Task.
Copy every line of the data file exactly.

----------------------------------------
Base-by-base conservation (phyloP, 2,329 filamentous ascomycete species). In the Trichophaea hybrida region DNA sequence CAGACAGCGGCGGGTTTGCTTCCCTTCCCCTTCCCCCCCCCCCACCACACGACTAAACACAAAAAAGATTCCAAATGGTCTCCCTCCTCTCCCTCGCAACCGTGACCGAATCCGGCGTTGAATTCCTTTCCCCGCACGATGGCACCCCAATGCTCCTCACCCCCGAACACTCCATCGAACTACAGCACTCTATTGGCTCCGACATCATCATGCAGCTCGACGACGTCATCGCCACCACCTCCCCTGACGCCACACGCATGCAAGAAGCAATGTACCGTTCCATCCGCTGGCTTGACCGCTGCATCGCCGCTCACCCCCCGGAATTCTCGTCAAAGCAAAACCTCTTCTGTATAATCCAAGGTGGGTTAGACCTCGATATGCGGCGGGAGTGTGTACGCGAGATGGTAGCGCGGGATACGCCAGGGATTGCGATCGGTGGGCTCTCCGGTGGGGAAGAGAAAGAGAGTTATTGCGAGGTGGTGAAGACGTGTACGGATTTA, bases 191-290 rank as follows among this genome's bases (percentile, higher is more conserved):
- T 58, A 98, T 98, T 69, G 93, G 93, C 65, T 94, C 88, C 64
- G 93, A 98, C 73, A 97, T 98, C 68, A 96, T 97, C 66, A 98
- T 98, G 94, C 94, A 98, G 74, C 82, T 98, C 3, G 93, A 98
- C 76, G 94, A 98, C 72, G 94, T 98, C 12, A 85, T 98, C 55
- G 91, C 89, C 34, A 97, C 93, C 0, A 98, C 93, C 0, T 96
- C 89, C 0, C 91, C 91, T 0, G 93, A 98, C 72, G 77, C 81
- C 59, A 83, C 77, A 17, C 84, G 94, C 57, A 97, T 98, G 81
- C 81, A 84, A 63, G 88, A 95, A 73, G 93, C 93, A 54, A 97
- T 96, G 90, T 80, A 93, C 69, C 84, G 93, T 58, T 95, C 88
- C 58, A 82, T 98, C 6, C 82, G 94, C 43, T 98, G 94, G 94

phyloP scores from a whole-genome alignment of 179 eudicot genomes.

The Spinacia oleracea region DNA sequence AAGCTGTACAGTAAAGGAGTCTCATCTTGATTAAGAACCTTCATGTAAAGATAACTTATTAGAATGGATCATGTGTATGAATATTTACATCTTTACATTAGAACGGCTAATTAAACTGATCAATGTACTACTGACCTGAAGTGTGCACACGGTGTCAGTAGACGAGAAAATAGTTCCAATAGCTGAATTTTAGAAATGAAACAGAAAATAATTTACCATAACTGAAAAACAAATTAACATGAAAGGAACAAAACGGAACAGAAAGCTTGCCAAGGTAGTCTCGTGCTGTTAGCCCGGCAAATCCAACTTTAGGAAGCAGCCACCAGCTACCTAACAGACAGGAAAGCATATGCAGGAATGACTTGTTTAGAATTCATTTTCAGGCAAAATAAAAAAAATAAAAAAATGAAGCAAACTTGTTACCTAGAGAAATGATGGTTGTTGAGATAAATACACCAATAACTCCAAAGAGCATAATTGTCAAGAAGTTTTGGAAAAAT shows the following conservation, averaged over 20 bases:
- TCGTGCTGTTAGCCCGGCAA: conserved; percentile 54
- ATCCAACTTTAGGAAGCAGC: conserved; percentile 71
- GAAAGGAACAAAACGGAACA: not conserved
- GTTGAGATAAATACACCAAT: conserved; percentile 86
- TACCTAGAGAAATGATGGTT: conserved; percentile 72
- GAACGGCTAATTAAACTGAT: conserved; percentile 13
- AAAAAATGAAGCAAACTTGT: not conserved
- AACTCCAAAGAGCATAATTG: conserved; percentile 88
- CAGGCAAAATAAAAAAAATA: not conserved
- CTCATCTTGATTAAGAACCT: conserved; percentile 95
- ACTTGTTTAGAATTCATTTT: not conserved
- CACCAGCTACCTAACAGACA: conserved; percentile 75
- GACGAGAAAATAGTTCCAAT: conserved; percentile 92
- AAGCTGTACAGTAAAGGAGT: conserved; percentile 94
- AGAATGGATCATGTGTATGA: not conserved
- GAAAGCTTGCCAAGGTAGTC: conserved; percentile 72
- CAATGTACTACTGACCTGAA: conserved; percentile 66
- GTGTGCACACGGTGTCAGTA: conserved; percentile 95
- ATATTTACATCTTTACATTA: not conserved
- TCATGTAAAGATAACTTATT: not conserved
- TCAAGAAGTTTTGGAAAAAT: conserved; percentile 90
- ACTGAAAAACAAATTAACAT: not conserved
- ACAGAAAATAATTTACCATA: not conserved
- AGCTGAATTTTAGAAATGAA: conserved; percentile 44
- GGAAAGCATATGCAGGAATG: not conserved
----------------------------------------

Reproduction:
Base-by-base conservation (phyloP, 2,329 filamentous ascomycete species). In the Trichophaea hybrida region DNA sequence CAGACAGCGGCGGGTTTGCTTCCCTTCCCCTTCCCCCCCCCCCACCACACGACTAAACACAAAAAAGATTCCAAATGGTCTCCCTCCTCTCCCTCGCAACCGTGACCGAATCCGGCGTTGAATTCCTTTCCCCGCACGATGGCACCCCAATGCTCCTCACCCCCGAACACTCCATCGAACTACAGCACTCTATTGGCTCCGACATCATCATGCAGCTCGACGACGTCATCGCCACCACCTCCCCTGACGCCACACGCATGCAAGAAGCAATGTACCGTTCCATCCGCTGGCTTGACCGCTGCATCGCCGCTCACCCCCCGGAATTCTCGTCAAAGCAAAACCTCTTCTGTATAATCCAAGGTGGGTTAGACCTCGATATGCGGCGGGAGTGTGTACGCGAGATGGTAGCGCGGGATACGCCAGGGATTGCGATCGGTGGGCTCTCCGGTGGGGAAGAGAAAGAGAGTTATTGCGAGGTGGTGAAGACGTGTACGGATTTA, bases 191-290 rank as follows among this genome's bases (percentile, higher is more conserved):
- T 58, A 98, T 98, T 69, G 93, G 93, C 65, T 94, C 88, C 64
- G 93, A 98, C 73, A 97, T 98, C 68, A 96, T 97, C 66, A 98
- T 98, G 94, C 94, A 98, G 74, C 82, T 98, C 3, G 93, A 98
- C 76, G 94, A 98, C 72, G 94, T 98, C 12, A 85, T 98, C 55
- G 91, C 89, C 34, A 97, C 93, C 0, A 98, C 93, C 0, T 96
- C 89, C 0, C 91, C 91, T 0, G 93, A 98, C 72, G 77, C 81
- C 59, A 83, C 77, A 17, C 84, G 94, C 57, A 97, T 98, G 81
- C 81, A 84, A 63, G 88, A 95, A 73, G 93, C 93, A 54, A 97
- T 96, G 90, T 80, A 93, C 69, C 84, G 93, T 58, T 95, C 88
- C 58, A 82, T 98, C 6, C 82, G 94, C 43, T 98, G 94, G 94

phyloP scores from a whole-genome alignment of 179 eudicot genomes.

The Spinacia oleracea region DNA sequence AAGCTGTACAGTAAAGGAGTCTCATCTTGATTAAGAACCTTCATGTAAAGATAACTTATTAGAATGGATCATGTGTATGAATATTTACATCTTTACATTAGAACGGCTAATTAAACTGATCAATGTACTACTGACCTGAAGTGTGCACACGGTGTCAGTAGACGAGAAAATAGTTCCAATAGCTGAATTTTAGAAATGAAACAGAAAATAATTTACCATAACTGAAAAACAAATTAACATGAAAGGAACAAAACGGAACAGAAAGCTTGCCAAGGTAGTCTCGTGCTGTTAGCCCGGCAAATCCAACTTTAGGAAGCAGCCACCAGCTACCTAACAGACAGGAAAGCATATGCAGGAATGACTTGTTTAGAATTCATTTTCAGGCAAAATAAAAAAAATAAAAAAATGAAGCAAACTTGTTACCTAGAGAAATGATGGTTGTTGAGATAAATACACCAATAACTCCAAAGAGCATAATTGTCAAGAAGTTTTGGAAAAAT shows the following conservation, averaged over 20 bases:
- TCGTGCTGTTAGCCCGGCAA: conserved; percentile 54
- ATCCAACTTTAGGAAGCAGC: conserved; percentile 71
- GAAAGGAACAAAACGGAACA: not conserved
- GTTGAGATAAATACACCAAT: conserved; percentile 86
- TACCTAGAGAAATGATGGTT: conserved; percentile 72
- GAACGGCTAATTAAACTGAT: conserved; percentile 13
- AAAAAATGAAGCAAACTTGT: not conserved
- AACTCCAAAGAGCATAATTG: conserved; percentile 88
- CAGGCAAAATAAAAAAAATA: not conserved
- CTCATCTTGATTAAGAACCT: conserved; percentile 95
- ACTTGTTTAGAATTCATTTT: not conserved
- CACCAGCTACCTAACAGACA: conserved; percentile 75
- GACGAGAAAATAGTTCCAAT: conserved; percentile 92
- AAGCTGTACAGTAAAGGAGT: conserved; percentile 94
- AGAATGGATCATGTGTATGA: not conserved
- GAAAGCTTGCCAAGGTAGTC: conserved; percentile 72
- CAATGTACTACTGACCTGAA: conserved; percentile 66
- GTGTGCACACGGTGTCAGTA: conserved; percentile 95
- ATATTTACATCTTTACATTA: not conserved
- TCATGTAAAGATAACTTATT: not conserved
- TCAAGAAGTTTTGGAAAAAT: conserved; percentile 90
- ACTGAAAAACAAATTAACAT: not conserved
- ACAGAAAATAATTTACCATA: not conserved
- AGCTGAATTTTAGAAATGAA: conserved; percentile 44
- GGAAAGCATATGCAGGAATG: not conserved